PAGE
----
The new iPhone 3GS is a conservative, yet intelligent addition to the iPhone family. Its faster processor and greater operating memory are exactly what the doctor ordered. However, the lack of a keyboard, UMA and better battery features allows the competition an edge with business users.
If Apple could tolerate one more SKU, the iPhone 3GS-B, it would sharply cut into RIM's remaining share of the smartphone pie. The "B" would stand for business, of course, and Apple stands to benefit considerably from more aggressively pursuing business users. Apple's profits could improve, not only from greater market share, but also because business users are less concerned with initial purchase price.
The styling of Apple products has consistently been trending towards thinner and with fewer buttons (the new iPod Shuffle for example). Business users, however, are willing to trade a little of that sexy slimness for more usability.
A slider-style QWERTY keyboard similar to one in the T-Mobile G1 would please a great many number of verbose e-mail users.
Data entry, I concede, is pretty good on the iPhone. In fact, it's probably just about as good as you can get with a non-tactile 3.5-inch touchscreen.
An intently focused person can be fairly proficient typing on an iPhone. Business users, however, are notorious multi-taskers. They are constantly shooting off a quick e-mail in the middle of a meeting, in line at the store, and, with tenuous legality, at stoplights while driving. On the road, they will write lengthy e-mails from the comfort of their hotel rooms. Because the iPhone lacks tactile feedback, it requires its user's full attention and can never be as easy to type on as the somewhat bulky BlackBerry Bold with its big QWERTY keyboard.
UMA (Unlicensed Mobile Access) provides carrier service over unlicensed technologies like Wi-Fi. While the iPhone works well with data over Wi-Fi, It fails to support voice. Smartphones like the Blackberry Bold and Tour allow their users to use Wi-Fi for phone use. This is immensely beneficial when in internet-connected areas that lack proper network coverage.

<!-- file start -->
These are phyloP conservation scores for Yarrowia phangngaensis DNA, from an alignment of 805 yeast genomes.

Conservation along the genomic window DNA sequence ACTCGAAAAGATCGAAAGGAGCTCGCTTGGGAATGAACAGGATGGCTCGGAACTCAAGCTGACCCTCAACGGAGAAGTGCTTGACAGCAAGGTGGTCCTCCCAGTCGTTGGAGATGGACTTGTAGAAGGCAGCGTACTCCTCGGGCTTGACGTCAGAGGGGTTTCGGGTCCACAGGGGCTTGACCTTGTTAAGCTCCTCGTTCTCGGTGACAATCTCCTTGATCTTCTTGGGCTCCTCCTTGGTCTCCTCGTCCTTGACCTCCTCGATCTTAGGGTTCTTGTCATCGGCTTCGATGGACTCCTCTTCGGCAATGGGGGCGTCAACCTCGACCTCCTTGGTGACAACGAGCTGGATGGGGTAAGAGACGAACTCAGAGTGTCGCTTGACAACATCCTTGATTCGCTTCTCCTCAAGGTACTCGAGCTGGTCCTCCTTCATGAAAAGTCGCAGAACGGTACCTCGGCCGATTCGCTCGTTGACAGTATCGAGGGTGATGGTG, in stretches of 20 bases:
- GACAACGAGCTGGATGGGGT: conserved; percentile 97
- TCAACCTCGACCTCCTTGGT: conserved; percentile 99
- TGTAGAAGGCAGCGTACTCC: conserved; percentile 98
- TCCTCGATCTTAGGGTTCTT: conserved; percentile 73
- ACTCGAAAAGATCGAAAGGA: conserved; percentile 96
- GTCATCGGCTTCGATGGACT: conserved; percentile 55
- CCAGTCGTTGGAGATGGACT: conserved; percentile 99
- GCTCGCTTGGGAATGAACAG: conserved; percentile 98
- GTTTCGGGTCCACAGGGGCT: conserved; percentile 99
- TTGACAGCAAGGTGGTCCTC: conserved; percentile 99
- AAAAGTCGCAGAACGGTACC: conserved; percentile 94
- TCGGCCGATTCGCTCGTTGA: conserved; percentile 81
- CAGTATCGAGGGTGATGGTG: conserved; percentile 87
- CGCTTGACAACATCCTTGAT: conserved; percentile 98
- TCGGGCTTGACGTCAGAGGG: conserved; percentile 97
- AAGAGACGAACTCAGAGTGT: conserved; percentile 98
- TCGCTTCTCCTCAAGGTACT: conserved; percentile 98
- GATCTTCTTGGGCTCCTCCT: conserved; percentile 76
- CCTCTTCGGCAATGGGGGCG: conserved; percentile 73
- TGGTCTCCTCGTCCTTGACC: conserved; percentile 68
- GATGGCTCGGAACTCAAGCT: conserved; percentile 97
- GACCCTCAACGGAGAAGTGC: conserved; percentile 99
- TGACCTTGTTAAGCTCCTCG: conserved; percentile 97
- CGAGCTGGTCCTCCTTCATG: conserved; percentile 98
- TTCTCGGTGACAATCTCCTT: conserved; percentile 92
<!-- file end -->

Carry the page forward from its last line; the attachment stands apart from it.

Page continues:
While we are at it, how about a little bit bigger battery? A business user who takes an early morning flight, and ends up in meetings all day would appreciate a phone that could last until he winds down in his hotel that evening. Sure he could carry an external battery powered charger, but that's anything but convenient.
While Apple claims to provide up to 5 hours of 3G talk time or Internet use, there always seems to be a mad dash for the charger at the end of the day. People who travel often rely on their phone's GPS feature and they are frustrated when their phone dies while searching for their destination. Of course people can be more proactive by ensuring they always have a car charger handy but often those are forgotten in a car back home while the traveler is using a rental.
There are a number of ways to improve battery life on the iPhone: Dim the screen, turn off 3G, turn off Wi-Fi, and turn off blue-tooth, to name a few. The iPhone needs a software-switch, preferably on the home screen. This switch could enable users to quickly toggle from an optimal battery mode to high performance mode. The parameters should all be user adjustable.
For many power users, there is a fine line between the decision to reply on a powerful smartphone versus augmenting their phone with a netbook or notebook. Adding bulk to a business-class smartphone is a welcome tradeoff to the added bulk and weight of an additional device.
A business model iPhone with a full QWERTY keyboard, UMA and a longer battery life would eliminate some of last reasons for BlackBerry users to abstain from switching to an iPhone.
Michael Scalisi is an IT manager based in Alameda, California.